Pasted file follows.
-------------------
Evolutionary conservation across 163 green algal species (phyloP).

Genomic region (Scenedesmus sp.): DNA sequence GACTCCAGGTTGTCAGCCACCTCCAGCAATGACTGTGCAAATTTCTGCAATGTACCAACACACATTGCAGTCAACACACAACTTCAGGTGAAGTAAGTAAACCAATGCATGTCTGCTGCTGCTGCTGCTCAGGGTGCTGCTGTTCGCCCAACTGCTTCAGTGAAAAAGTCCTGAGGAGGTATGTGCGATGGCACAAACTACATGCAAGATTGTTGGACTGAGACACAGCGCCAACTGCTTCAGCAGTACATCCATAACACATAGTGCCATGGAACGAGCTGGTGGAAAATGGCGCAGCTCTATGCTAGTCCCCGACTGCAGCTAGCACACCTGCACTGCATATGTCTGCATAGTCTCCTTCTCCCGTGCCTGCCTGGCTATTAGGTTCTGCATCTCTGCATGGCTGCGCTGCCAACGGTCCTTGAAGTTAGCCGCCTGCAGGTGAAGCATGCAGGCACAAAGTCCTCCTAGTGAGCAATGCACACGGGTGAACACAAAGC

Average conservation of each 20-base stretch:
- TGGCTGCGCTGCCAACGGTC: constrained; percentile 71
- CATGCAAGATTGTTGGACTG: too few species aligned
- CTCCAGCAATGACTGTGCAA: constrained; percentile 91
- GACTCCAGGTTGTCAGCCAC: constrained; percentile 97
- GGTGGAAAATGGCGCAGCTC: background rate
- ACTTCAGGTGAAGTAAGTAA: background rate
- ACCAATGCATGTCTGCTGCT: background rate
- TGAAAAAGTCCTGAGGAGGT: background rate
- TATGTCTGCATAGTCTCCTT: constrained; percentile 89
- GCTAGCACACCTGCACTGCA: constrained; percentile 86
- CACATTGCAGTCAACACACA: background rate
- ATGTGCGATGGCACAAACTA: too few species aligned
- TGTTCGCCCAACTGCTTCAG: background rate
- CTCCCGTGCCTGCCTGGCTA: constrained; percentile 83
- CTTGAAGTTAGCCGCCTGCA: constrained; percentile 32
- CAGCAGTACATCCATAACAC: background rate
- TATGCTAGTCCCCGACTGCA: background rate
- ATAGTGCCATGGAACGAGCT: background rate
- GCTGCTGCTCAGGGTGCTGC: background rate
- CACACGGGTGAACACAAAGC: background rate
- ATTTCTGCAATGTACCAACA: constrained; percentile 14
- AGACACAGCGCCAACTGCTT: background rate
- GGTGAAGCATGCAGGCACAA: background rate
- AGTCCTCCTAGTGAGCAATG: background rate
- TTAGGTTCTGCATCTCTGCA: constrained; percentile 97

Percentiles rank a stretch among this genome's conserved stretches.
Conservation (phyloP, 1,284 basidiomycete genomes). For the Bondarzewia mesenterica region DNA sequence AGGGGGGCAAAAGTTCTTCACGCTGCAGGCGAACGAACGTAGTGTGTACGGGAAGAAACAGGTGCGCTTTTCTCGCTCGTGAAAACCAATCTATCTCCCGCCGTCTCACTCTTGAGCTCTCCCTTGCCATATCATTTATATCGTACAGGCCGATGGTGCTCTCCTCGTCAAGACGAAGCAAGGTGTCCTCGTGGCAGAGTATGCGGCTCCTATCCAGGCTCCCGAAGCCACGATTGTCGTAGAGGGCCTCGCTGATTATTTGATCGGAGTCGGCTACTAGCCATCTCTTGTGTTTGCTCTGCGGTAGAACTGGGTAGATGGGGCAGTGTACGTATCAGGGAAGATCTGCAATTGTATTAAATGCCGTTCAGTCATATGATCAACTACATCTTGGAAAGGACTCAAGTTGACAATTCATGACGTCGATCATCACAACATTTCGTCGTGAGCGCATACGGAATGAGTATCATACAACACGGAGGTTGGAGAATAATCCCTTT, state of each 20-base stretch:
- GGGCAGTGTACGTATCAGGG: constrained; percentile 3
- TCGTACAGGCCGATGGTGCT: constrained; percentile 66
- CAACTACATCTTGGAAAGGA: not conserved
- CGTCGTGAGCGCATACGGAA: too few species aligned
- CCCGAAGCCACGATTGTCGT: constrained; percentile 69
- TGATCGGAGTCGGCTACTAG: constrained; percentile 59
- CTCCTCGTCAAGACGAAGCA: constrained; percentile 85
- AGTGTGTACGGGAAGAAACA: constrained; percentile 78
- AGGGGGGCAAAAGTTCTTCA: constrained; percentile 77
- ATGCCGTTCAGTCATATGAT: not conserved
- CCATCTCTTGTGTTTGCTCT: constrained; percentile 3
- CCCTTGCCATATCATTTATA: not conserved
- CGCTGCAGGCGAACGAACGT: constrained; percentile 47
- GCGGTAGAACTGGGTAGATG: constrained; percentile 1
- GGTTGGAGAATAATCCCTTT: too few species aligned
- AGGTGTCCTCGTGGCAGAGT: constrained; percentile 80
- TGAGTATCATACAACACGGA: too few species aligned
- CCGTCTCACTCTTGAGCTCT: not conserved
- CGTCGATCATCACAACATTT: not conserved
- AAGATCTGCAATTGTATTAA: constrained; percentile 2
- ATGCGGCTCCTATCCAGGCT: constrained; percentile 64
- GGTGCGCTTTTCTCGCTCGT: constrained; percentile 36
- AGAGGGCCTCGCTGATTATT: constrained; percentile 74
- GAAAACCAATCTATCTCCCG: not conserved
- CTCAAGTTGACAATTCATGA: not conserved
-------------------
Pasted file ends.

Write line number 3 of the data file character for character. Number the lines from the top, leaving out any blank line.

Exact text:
Average conservation of each 20-base stretch: